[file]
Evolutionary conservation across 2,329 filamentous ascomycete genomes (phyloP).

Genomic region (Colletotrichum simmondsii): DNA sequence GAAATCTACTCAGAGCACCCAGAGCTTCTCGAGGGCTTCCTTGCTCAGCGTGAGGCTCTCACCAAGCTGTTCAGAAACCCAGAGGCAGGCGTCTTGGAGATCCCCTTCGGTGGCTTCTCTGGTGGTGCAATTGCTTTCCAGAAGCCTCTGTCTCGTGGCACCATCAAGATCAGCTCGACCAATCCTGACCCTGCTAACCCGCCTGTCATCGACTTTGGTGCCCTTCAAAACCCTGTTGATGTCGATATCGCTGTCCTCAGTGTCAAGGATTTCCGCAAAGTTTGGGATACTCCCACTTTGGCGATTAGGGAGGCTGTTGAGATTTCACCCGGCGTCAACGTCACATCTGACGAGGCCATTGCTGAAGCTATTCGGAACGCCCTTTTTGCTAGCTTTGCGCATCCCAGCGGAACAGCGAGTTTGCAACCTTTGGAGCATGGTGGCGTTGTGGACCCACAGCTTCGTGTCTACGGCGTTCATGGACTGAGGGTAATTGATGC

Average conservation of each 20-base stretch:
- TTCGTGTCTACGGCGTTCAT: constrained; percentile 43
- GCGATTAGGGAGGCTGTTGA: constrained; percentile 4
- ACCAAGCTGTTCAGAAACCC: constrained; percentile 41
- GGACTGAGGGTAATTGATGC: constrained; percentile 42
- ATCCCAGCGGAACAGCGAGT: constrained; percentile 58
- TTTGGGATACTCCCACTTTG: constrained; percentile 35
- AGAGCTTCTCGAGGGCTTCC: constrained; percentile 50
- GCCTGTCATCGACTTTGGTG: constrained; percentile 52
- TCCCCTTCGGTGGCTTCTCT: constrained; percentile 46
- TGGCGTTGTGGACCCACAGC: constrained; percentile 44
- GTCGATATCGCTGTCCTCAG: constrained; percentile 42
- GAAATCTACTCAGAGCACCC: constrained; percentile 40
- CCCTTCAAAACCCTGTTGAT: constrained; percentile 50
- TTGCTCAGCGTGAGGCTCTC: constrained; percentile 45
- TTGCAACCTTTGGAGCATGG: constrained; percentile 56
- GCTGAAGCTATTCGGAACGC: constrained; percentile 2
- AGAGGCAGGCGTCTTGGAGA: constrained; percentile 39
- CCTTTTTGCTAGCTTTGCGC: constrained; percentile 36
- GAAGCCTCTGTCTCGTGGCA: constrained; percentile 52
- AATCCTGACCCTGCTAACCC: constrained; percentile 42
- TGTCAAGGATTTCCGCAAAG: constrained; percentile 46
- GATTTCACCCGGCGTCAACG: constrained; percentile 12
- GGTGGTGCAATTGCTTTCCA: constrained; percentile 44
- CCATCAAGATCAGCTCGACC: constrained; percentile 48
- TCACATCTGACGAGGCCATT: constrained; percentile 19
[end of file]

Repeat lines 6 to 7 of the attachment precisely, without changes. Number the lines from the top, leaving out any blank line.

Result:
- ACCAAGCTGTTCAGAAACCC: constrained; percentile 41
- GGACTGAGGGTAATTGATGC: constrained; percentile 42